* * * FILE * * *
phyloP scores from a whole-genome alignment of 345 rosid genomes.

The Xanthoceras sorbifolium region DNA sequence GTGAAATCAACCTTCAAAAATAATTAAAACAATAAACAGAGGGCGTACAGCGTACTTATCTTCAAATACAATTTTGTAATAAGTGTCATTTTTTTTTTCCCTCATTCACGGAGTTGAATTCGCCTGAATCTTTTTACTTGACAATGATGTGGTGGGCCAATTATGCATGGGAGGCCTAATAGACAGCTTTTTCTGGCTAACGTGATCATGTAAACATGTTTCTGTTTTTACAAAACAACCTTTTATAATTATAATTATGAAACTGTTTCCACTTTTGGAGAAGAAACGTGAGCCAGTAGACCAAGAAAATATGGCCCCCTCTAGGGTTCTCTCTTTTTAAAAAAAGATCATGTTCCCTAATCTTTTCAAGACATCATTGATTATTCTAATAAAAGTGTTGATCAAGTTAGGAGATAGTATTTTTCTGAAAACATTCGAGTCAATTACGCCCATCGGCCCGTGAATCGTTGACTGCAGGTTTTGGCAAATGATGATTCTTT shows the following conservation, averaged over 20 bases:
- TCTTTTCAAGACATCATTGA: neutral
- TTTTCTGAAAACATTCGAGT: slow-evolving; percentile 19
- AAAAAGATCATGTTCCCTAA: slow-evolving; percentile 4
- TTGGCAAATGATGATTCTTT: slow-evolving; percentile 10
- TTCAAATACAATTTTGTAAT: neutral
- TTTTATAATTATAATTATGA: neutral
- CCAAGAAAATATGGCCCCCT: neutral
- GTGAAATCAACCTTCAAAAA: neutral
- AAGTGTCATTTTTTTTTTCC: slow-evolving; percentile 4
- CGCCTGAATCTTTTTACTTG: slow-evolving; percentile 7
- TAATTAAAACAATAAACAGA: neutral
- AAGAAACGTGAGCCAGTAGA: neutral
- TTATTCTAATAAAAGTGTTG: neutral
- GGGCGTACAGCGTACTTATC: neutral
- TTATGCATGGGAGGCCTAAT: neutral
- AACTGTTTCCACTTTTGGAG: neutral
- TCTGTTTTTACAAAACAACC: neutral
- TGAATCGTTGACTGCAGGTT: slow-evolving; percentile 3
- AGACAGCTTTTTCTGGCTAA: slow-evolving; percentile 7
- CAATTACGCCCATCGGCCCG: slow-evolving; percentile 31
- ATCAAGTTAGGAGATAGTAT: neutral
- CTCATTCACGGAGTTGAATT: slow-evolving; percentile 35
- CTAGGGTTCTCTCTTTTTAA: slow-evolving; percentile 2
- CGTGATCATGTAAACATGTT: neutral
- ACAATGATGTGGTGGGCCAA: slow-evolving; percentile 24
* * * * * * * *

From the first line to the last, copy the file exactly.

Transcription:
phyloP scores from a whole-genome alignment of 345 rosid genomes.

The Xanthoceras sorbifolium region DNA sequence GTGAAATCAACCTTCAAAAATAATTAAAACAATAAACAGAGGGCGTACAGCGTACTTATCTTCAAATACAATTTTGTAATAAGTGTCATTTTTTTTTTCCCTCATTCACGGAGTTGAATTCGCCTGAATCTTTTTACTTGACAATGATGTGGTGGGCCAATTATGCATGGGAGGCCTAATAGACAGCTTTTTCTGGCTAACGTGATCATGTAAACATGTTTCTGTTTTTACAAAACAACCTTTTATAATTATAATTATGAAACTGTTTCCACTTTTGGAGAAGAAACGTGAGCCAGTAGACCAAGAAAATATGGCCCCCTCTAGGGTTCTCTCTTTTTAAAAAAAGATCATGTTCCCTAATCTTTTCAAGACATCATTGATTATTCTAATAAAAGTGTTGATCAAGTTAGGAGATAGTATTTTTCTGAAAACATTCGAGTCAATTACGCCCATCGGCCCGTGAATCGTTGACTGCAGGTTTTGGCAAATGATGATTCTTT shows the following conservation, averaged over 20 bases:
- TCTTTTCAAGACATCATTGA: neutral
- TTTTCTGAAAACATTCGAGT: slow-evolving; percentile 19
- AAAAAGATCATGTTCCCTAA: slow-evolving; percentile 4
- TTGGCAAATGATGATTCTTT: slow-evolving; percentile 10
- TTCAAATACAATTTTGTAAT: neutral
- TTTTATAATTATAATTATGA: neutral
- CCAAGAAAATATGGCCCCCT: neutral
- GTGAAATCAACCTTCAAAAA: neutral
- AAGTGTCATTTTTTTTTTCC: slow-evolving; percentile 4
- CGCCTGAATCTTTTTACTTG: slow-evolving; percentile 7
- TAATTAAAACAATAAACAGA: neutral
- AAGAAACGTGAGCCAGTAGA: neutral
- TTATTCTAATAAAAGTGTTG: neutral
- GGGCGTACAGCGTACTTATC: neutral
- TTATGCATGGGAGGCCTAAT: neutral
- AACTGTTTCCACTTTTGGAG: neutral
- TCTGTTTTTACAAAACAACC: neutral
- TGAATCGTTGACTGCAGGTT: slow-evolving; percentile 3
- AGACAGCTTTTTCTGGCTAA: slow-evolving; percentile 7
- CAATTACGCCCATCGGCCCG: slow-evolving; percentile 31
- ATCAAGTTAGGAGATAGTAT: neutral
- CTCATTCACGGAGTTGAATT: slow-evolving; percentile 35
- CTAGGGTTCTCTCTTTTTAA: slow-evolving; percentile 2
- CGTGATCATGTAAACATGTT: neutral
- ACAATGATGTGGTGGGCCAA: slow-evolving; percentile 24